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Re: Fedora Freedom and linux-libre



Alexandre Oliva wrote:

That's a different question, unrelated to how that firmware got into
the device.

I know.  I don't understand why you insist on this irrelevant point.

Because I think it is the only relevent point. It is only if the
combined works form a derivative work that restrictions can apply to
the combination differently than the components and whether a
derivative work is formed does not depend on how the components were
distribtuted.

There are various possibilities here, let me summarize the ones that
occur to me, in no particular order:

a. one work is a derivative from the other, and they are distributed
   together

b. one work is a derivative from the other, and they are distributed
   separately

c. two unrelated works are distributed separately

d. two works are combined into a single coherent work, undoubtedly a
   derivative from both, regardless of whether the two works were
   originally related, and then the derivative work is distributed

e. two unrelated works are distributed together by mere aggregation in
   a single volume of storage or distribution medium

If I understood your argument correctly, you appear to be proposing
that, because cases such as (a-c) exist, the case at hand can't be
(d), so it must be (e).  I don't see how this conclusion can follow
from the premises.  Please clue me in?

I'm proposing that in this scenario, if d is true, b would also be true if they weren't combined, so the transient combination for distribution is irrelevant. And if b wouldn't be true, then you are left with e.


It's about a derived work - which the FSF says is the same regardless
of the way the parts are distributed.

Err...  I thought you didn't agree it was a derived work.  If you
agree that it is, then the terms of the GPL are clear, and there's no
reason for us to be holding this discussion.

I don't, but there are different interpretations. I don't see how the FSF stance on user-linked libraries would differ from code in ROM or pre-loaded firmware.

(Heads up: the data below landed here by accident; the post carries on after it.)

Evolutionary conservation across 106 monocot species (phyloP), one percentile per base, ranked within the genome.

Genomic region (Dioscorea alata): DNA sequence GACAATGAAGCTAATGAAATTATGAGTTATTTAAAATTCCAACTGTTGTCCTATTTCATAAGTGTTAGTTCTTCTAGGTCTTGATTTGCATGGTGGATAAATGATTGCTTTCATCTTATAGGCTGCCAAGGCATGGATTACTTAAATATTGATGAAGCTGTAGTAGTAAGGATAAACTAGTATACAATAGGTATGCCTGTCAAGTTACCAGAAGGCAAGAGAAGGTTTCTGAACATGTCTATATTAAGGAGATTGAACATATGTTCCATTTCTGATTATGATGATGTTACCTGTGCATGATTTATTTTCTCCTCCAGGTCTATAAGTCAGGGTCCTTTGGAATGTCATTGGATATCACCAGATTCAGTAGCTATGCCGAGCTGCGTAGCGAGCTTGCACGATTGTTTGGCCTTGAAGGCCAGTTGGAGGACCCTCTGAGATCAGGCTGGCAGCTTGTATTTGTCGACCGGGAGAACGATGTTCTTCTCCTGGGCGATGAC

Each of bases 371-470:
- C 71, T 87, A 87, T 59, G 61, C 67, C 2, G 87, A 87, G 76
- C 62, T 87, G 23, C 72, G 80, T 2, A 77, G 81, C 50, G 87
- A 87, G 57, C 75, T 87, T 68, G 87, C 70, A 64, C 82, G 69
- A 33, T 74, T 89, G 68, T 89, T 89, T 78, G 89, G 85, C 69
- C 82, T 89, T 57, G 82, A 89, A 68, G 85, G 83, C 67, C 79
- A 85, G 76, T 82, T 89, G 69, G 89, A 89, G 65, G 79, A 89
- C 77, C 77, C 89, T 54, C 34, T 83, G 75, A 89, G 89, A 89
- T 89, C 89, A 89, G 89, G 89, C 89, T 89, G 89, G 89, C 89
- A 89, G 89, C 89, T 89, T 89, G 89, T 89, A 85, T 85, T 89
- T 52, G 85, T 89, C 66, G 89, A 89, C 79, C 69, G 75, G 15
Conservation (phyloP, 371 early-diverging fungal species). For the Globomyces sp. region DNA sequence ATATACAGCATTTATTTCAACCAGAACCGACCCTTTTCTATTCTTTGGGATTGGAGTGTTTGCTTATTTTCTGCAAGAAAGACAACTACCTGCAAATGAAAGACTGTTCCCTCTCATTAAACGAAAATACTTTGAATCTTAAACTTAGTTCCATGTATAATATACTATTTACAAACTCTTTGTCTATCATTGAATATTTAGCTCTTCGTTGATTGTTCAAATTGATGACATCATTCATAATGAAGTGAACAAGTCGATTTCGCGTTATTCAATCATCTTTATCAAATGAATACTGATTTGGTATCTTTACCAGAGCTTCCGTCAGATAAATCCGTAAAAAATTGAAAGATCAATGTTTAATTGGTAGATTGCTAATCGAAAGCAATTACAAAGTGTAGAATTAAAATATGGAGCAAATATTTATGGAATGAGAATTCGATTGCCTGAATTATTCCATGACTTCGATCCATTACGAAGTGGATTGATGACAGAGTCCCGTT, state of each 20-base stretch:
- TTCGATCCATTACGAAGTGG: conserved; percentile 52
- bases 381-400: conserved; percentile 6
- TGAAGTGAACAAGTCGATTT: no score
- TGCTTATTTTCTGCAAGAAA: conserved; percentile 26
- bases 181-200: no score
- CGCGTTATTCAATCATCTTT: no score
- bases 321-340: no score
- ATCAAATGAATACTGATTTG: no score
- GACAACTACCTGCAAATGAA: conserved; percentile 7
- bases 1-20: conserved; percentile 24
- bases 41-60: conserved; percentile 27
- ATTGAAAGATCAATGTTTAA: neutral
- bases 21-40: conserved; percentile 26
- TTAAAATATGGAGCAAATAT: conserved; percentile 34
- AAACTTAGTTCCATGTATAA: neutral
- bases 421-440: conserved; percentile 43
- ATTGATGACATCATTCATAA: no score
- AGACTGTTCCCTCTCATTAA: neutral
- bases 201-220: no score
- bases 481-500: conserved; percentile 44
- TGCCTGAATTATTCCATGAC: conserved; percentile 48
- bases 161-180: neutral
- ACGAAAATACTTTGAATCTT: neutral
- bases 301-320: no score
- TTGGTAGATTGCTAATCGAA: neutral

We know the GPL imposes restrictions.

We don't.  You think you do, but you're mistaken.  Go read the GPL
again.

I'm not mistaken. Everything in there except the conditional grant to
use, modify, distribute is a restriction.

Like what?  Tell me *anything* you could do in the absence of the GPL,
that, by accepting the GPL, you can no longer do.

Given (or knowing about) a library not covered by the GPL, I can write and distribute original work that uses the functions provided by that library, knowing that anyone can obtain their own copy of by my code and the additional library and use them together. Similarly, I can write code that uses the services of libraries covered by different licenses in the same work, or include code covered by less restrictive licenses. If a single line of the work is covered by the GPL, none of those things are possible, and a near-infinite set of combinations are prohibited from being distributed.


divisive nature of the GPL.

Another fallacy.  "You can redistribute under the same license"
doesn't divide, it has quite the opposite effect.  It's permitting
redistribution under any licenses that may lead to forks, including
ones that don't permit further modifications.

You can't permit redistribution of something you have prohibited from
existing in the first place. You are talking about the things that can exist. I'm talking about the ones that could exist without the GPL restrictions.

If you could, you would be able to add a component to a GPL'd work
that links to a commercial library that the end user is expected to
obtain separately.

But you can do that already, as long as the commercial library is
licensed under a GPL-compatible license.  Or did you mean to imply
that I'm not going to get my next pay check, and that the ones that
preceded it are just a figment of my imagination? :-)

Make that s/commercial/proprietary/, pretty please.  Don't feed the
FUD machine.

s/commercial/non-GPL/. The GPL is just as divisive regarding other code that permits redistribution if its requirements are different at all, for example the original BSD license which is about as far from proprietary as you can get.


But whether it is aggregation or not doesn't depend on the container
or packaging for distribution - it is a separate concept.

Now you lost me.  Can you try to rephrase the point you're trying to
make here in relation with my paragraph above, perhaps using other
words and more sentences?  As in, what is this separate concept of
'aggregation' you're talking about, and how does it compare with 'mere
aggregation in a volume of storage or distribution media'?

How the bits are stored isn't what determines whether a derived work is involved or not. I agree that the separation would be more obvious if the bits were not embedded as data in the kernel in whatever format the compiler decides to use, but it is just a technical detail if they are in a separate file or contained within a tar/zip/jar archive or pre-loaded by something other than the kernel. This is a mechanical difference, not related to creativity. You could probably modify the compiler to store data in a separate file instead of whatever embedded memory-loading format it currently uses but it wouldn't change the copyright status of the output.

--
  Les Mikesell
   lesmikesell gmail com



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